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Posted 10.6.05

 Case Western Reserve University’s Weatherhead School of Management wants to redesign management education, and it is inviting the entire university, as well as outside experts, to help with the ambitious undertaking.


    Weatherhead is holding a three day “summit” during which it will look at the future of management education, particularly in areas of sustainable development, corporate social responsibility and business social entrepreneurship. The summit, which will take place October 19-21 in the Thwing Center on the Case campus, is being held under the auspices of the school’s Center for Business as an Agent of World Benefit (BAWB). All Weatherhead faculty, staff, and students have been invited, as well as other Case faculty and administrators and outside stakeholders.


    “With the increasingly global world economy and the trend towards privatization, it is clear that the business sector’s sphere of influence has never been greater,” said Myron Roomkin, dean and Albert J. Weatherhead, III Professor of Management. “Management schools need to examine their curricula in order to see how the goals of business can be better integrated with larger goals such as fighting poverty and building sustainable ecosystems. This summit will provide a roadmap for business schools everywhere for undertaking that process.”


    In seeking to mesh management education with a wider vision of global benefit, Weatherhead is part of a growing trend among business schools. In recent years schools as diverse as The George Washington University School of Business and Public Management, the University of Michigan Steven M. Ross School of Business, the Stanford University School of Business and the Yale Graduate School of Business have significantly revamped their curricula to focus more on social, environmental and ethical issues.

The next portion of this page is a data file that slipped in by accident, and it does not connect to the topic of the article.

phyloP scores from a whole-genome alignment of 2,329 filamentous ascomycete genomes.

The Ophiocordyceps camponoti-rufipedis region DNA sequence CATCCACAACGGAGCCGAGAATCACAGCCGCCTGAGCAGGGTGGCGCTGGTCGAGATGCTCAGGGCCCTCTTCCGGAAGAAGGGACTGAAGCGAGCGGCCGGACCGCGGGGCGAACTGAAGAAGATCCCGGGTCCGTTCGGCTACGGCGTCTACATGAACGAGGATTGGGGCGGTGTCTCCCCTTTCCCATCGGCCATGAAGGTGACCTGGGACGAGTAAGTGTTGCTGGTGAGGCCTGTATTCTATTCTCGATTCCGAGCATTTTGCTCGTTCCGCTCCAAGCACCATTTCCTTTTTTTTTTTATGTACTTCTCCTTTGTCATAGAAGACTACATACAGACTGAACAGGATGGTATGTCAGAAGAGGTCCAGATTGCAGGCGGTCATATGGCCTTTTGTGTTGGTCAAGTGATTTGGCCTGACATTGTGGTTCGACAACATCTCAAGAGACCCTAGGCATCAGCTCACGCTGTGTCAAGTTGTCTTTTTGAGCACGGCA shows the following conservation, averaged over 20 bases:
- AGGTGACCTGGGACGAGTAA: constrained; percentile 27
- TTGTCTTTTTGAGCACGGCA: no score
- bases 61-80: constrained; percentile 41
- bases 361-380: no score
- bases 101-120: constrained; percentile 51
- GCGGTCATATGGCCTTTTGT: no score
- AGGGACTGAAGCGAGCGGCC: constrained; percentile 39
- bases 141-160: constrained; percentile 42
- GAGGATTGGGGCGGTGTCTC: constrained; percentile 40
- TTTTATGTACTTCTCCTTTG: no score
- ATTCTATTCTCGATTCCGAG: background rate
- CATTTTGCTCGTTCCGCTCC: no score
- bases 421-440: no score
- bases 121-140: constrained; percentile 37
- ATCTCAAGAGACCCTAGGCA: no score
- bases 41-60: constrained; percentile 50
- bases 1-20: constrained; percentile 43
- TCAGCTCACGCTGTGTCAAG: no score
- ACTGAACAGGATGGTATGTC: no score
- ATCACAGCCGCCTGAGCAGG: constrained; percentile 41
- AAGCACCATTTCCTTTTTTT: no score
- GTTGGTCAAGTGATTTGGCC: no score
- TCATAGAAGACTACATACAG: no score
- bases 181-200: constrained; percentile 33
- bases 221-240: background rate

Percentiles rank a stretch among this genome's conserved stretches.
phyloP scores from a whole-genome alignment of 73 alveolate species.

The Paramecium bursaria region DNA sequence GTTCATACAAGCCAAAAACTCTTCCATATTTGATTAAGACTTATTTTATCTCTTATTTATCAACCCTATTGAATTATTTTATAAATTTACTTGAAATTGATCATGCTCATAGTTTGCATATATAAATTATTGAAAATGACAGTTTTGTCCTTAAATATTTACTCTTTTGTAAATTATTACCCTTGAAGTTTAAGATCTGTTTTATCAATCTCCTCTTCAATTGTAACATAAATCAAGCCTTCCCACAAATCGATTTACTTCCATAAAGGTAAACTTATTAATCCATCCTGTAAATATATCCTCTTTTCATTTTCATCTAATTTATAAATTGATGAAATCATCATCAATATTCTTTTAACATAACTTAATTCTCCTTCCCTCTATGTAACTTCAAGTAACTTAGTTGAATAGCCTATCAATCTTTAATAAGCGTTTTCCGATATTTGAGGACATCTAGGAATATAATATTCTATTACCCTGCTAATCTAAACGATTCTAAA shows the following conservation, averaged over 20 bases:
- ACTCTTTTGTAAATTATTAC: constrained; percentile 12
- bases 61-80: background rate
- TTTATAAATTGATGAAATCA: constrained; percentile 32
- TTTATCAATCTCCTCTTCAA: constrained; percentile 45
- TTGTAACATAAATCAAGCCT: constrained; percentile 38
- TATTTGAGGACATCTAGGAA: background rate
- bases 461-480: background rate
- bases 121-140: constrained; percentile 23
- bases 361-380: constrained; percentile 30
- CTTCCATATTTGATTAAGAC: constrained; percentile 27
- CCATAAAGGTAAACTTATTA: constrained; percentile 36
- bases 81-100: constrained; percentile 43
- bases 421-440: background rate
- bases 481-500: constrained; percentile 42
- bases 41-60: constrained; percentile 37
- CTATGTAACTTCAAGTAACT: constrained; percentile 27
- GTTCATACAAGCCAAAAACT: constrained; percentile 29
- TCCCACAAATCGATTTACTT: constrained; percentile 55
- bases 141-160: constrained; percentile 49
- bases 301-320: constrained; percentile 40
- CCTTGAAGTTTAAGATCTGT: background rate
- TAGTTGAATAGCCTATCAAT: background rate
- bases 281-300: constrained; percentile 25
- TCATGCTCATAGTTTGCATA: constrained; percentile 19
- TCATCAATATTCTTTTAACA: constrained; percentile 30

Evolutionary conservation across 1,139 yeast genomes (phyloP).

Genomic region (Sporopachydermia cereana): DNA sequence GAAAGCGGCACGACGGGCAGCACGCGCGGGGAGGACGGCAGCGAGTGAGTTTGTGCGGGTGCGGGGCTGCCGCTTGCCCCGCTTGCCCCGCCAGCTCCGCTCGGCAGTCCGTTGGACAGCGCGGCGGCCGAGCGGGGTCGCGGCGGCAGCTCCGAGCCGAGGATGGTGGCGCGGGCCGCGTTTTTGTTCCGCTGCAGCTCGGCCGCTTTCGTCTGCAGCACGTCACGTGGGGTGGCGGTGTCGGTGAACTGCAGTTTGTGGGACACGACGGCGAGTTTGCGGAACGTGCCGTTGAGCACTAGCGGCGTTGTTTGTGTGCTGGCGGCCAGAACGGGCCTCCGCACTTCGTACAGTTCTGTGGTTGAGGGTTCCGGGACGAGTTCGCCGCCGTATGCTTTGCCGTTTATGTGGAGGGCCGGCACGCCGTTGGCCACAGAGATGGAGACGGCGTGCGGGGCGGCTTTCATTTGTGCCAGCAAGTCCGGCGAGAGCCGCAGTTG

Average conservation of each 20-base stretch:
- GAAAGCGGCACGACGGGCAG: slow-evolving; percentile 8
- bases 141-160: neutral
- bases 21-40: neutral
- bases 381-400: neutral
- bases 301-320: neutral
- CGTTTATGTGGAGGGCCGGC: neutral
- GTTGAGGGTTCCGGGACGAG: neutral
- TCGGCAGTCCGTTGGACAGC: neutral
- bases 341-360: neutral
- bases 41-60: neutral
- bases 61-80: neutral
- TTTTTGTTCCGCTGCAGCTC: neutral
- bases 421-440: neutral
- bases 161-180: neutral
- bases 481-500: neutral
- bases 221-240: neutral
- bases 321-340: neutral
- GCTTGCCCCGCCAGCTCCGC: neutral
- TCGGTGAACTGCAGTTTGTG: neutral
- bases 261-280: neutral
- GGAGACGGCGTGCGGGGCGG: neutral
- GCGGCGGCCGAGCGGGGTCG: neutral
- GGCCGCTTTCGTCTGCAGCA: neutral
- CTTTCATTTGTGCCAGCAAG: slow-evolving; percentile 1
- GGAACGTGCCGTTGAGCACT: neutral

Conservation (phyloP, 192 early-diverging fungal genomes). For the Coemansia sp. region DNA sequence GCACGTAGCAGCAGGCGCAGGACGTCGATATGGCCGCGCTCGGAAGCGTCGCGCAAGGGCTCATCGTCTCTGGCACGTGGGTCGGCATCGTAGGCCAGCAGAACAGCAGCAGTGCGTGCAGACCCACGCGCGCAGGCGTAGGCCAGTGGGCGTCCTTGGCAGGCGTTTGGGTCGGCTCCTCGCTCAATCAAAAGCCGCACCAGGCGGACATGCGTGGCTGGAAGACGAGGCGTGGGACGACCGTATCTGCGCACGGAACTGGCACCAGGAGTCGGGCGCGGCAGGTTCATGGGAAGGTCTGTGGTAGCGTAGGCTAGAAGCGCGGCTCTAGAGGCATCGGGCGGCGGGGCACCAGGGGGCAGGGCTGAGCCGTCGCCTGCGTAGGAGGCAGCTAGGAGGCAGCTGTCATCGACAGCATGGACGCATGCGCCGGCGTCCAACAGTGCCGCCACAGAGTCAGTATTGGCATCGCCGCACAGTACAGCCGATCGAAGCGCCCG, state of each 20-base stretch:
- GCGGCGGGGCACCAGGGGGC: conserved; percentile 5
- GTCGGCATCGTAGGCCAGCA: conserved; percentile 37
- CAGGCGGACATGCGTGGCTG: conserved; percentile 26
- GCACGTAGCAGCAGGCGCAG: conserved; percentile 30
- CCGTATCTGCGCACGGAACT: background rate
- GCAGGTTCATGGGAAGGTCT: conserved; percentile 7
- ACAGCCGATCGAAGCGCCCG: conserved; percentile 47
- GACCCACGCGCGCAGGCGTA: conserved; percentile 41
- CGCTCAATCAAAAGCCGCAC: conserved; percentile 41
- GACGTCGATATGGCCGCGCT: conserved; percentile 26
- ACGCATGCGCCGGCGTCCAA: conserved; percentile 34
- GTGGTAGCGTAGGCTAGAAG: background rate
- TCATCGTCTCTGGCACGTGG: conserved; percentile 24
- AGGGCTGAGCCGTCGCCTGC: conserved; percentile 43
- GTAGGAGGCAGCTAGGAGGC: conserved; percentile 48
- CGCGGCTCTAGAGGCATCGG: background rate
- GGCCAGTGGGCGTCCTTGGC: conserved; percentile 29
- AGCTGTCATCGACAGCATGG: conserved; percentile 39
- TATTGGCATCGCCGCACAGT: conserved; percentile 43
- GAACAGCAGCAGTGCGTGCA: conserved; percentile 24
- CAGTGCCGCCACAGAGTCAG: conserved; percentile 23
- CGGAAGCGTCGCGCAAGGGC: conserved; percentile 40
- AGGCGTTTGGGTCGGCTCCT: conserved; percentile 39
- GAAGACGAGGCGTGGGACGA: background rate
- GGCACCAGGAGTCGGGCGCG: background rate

A further purpose of the event, Roomkin said, is to promote and expand the vision of BAWB into a “school within a school” at Weatherhead. “Our goal is for BAWB to be far more action-oriented than a mere academic center” Roomkin said. “It is meant to be much broader and multi-disciplinary, offering degree programs, majors and minors, workshops, and global initiatives.”


    The idea for the summit grew out of the Weatherhead School’s participation, along with 10 other leading graduate schools of business, in the “Teaching Innovation” program sponsored by the Aspen Institute’s Business and Society program. (www.aspenbsp.org). Each participating school is conducting a pilot project designed to address challenges and opportunities in areas such as social impact management, corporate social responsibility, and values-based leadership. The summit is Weatherhead’s contribution to the program.


    A report on the summit’s proceedings and outcomes, including general recommendations for infusing social impact management and social responsibility into management school’s curricula, will be available shortly after the conclusion of the summit.

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